Friday, October 7, 2011

Street Scene (1931)

Let's play "guess which tenant they don't like"!

It’s summer, and the occupants of a tenement spill out onto the sidewalk in order to escape the heat. Conversation waxes and wanes, and everyone has their troubles…until one tenant’s problems envelop them all in a world of intrigue and, ultimately, violence.


I think the first thing that struck me about this picture was how modern it was, while simultaneously being a perfect snapshot of early 30s working-class New York. Every immigrant group was represented: Irish, Jewish, Italian, Swedish, each with their own quirks and stereotypes. The film is adapted from a play by Elmer Rice, and even though it retains some stageyness, it never feels static, thanks to the wonderful direction of King Vidor, In many ways, this film reminded me of a grittier, more jaded version of The Crowd, which he also directed.

Sylvia Sidney plays Rose, the oldest daughter of a couple on the rocks; Mom (Estelle Taylor) cheats with the milk money collector and Dad (David Landau) drinks too much. William Collier Jr plays Sam, the son of the Jewish family, raised by a long-winded Socialist father and a sister who tries to break him of his lifelong love for Rose. Both children are desperate to get out of the tenement but aren’t quite sure how…then Fate intervenes, and we aren’t quite sure for the better.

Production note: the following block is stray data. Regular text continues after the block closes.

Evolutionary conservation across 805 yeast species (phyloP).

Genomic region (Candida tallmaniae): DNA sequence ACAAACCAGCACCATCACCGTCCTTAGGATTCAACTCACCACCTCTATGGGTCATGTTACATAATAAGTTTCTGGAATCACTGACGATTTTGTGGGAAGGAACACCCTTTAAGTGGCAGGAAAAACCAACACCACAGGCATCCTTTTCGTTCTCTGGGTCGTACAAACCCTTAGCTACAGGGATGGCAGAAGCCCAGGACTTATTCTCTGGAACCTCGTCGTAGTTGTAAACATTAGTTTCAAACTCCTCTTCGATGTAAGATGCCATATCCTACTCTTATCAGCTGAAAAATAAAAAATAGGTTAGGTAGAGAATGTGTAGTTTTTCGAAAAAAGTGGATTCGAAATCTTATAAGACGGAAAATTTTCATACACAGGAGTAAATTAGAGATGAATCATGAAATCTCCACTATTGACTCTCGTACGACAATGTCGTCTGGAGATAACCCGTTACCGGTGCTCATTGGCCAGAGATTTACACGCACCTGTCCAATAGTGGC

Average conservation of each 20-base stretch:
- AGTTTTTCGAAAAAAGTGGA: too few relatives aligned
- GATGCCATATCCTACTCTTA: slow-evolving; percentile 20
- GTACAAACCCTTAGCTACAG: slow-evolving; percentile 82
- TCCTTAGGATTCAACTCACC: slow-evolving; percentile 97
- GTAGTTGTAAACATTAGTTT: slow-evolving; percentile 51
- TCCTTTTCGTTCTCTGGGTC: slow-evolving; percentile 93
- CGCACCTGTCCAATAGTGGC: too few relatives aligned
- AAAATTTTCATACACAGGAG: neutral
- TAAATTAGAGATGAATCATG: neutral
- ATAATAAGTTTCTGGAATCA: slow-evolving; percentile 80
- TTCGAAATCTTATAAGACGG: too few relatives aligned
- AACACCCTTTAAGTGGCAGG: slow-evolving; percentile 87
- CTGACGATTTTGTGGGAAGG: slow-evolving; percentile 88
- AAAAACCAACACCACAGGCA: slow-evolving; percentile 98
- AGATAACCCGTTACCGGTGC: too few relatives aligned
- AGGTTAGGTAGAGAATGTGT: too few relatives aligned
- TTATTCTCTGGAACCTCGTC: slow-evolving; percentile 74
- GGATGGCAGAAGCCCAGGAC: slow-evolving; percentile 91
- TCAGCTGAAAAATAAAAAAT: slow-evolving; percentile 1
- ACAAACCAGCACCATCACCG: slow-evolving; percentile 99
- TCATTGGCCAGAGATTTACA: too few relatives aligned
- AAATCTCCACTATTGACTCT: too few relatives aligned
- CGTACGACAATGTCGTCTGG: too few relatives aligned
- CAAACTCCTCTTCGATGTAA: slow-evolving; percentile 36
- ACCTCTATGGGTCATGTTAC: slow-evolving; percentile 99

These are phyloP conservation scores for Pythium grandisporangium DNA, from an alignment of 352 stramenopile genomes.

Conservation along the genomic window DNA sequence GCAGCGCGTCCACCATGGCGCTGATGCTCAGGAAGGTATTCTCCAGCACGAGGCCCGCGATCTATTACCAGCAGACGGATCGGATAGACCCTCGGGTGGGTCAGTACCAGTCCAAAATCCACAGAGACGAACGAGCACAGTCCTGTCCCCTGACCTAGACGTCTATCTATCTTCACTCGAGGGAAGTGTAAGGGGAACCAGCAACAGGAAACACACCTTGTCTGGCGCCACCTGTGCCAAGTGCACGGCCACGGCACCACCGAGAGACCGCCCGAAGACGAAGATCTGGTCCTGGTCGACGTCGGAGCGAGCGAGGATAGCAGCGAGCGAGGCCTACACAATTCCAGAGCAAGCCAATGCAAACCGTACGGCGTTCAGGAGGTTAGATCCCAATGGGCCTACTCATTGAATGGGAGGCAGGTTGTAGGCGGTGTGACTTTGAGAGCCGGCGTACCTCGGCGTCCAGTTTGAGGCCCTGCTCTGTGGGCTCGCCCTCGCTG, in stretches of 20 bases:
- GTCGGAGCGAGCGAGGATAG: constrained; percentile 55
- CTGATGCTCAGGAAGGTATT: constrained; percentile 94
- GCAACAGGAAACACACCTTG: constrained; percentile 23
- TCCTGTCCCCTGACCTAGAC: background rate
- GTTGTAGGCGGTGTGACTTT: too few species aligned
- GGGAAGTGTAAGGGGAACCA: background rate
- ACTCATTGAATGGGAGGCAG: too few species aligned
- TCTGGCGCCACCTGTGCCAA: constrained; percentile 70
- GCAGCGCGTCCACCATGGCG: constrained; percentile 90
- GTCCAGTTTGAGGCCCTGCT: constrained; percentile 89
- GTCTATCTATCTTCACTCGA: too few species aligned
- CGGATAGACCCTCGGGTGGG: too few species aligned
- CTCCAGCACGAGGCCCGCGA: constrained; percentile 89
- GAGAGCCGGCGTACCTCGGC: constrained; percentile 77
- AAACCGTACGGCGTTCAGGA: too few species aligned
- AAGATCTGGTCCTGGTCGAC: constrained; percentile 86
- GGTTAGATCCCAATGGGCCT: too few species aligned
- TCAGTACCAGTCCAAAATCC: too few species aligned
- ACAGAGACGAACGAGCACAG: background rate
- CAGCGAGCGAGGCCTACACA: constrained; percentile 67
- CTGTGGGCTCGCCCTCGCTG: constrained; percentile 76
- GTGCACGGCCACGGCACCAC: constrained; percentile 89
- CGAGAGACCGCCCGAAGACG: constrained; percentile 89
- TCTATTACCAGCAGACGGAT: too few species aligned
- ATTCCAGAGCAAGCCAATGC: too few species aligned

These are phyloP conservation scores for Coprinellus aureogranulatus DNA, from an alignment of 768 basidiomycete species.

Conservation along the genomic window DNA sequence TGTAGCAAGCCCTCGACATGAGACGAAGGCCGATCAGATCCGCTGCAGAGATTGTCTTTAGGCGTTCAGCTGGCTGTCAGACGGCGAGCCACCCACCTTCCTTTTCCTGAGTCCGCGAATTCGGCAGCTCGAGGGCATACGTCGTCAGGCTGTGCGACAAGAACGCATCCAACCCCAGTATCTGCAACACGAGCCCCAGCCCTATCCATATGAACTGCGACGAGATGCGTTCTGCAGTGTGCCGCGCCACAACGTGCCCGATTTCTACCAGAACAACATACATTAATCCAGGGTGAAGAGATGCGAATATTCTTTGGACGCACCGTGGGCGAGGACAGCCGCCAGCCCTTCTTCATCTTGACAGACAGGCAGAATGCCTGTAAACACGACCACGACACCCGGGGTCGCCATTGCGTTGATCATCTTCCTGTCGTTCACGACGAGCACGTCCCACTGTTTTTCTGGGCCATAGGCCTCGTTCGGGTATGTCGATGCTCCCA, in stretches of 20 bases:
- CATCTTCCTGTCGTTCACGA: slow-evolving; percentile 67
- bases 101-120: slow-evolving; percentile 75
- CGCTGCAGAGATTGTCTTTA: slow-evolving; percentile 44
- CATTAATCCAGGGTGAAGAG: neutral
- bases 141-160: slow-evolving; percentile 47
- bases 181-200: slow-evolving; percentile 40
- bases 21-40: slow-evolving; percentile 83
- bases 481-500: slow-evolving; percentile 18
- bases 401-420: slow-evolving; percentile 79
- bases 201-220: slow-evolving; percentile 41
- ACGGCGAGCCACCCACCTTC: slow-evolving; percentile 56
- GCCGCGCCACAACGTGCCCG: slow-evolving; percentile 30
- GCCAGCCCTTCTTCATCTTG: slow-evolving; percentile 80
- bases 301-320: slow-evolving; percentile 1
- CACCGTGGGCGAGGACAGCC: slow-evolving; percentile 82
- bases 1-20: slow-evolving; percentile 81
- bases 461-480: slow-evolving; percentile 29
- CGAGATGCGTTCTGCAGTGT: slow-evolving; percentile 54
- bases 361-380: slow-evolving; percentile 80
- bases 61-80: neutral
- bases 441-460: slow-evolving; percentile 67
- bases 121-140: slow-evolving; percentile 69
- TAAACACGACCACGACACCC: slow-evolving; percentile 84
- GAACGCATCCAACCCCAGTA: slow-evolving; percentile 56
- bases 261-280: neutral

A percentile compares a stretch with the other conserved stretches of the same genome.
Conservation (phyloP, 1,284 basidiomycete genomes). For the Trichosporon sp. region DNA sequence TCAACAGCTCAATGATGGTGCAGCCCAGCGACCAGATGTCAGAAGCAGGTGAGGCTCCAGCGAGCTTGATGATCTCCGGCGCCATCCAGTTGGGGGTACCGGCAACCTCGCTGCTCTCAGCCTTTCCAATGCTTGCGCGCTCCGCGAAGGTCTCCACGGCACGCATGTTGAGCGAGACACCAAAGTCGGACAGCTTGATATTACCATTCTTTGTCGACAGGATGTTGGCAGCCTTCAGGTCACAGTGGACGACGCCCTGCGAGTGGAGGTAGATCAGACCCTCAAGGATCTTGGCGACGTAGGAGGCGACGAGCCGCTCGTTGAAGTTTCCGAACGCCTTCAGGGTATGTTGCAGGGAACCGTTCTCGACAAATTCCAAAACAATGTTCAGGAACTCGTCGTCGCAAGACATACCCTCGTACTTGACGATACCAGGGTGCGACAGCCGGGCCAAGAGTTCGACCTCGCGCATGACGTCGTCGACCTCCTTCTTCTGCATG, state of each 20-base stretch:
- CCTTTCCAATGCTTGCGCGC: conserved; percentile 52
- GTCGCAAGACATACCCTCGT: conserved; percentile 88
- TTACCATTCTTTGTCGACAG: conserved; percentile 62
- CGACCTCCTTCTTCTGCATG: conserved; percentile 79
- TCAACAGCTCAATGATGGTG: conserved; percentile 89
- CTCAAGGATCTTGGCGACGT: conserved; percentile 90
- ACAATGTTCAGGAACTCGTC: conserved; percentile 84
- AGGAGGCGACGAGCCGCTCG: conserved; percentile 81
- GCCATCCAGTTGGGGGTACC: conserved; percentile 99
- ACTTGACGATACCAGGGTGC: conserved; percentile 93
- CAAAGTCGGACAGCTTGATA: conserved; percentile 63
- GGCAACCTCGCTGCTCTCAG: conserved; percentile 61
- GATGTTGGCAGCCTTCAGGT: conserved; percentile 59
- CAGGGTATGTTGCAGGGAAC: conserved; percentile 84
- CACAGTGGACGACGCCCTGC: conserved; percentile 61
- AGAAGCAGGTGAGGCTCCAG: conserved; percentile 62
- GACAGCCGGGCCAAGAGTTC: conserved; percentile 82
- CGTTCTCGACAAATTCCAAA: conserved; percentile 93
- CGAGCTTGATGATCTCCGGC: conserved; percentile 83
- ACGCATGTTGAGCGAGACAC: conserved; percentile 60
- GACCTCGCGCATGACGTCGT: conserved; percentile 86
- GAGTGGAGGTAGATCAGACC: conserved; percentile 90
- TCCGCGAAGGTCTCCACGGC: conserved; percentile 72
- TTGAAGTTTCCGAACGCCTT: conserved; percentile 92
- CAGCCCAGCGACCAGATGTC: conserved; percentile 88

Beulah Bondi owns this picture with her portrayal of Emma Jones, the “mayor” of the apartment building and an informal narrator of sorts; it’s through her gossip that we learn the background of the folks living in the building, their heartaches and foibles.

This film was restored by the Library of Congress – the print can be a little scratchy at times but believe me, you will not even notice it. A gripping story with fine performances by all, and a slice-of-life ending that will keep you guessing.

(Something interesting I found out while Googling for pictures: Rice's play was also adapted into an opera/musical in 1946, with music by Kurt Weill and lyrics by Langston Hughes.  Catherine Zeta-Jones performed in a 1989 production.)
I give this one:

3 comments:

KimWilson said...

I don't know if you can get more jaded that Vidor's The Crowd! Will have to keep an eye out for this, as I am a big fan of King Vidor.

Flapper Flickers + Silent Stanzas said...

Definitely, Kim!

You can feel the bitter disillusionment of the early 30s just settling over the entire film. It's more than worth searching out.

Caftan Woman said...

Alfred Newman's "Street Scene" theme became iconic - not a word I use lightly.

Sometimes Hollywood gets it right, as in having Beulah Bondi repeat her stage role.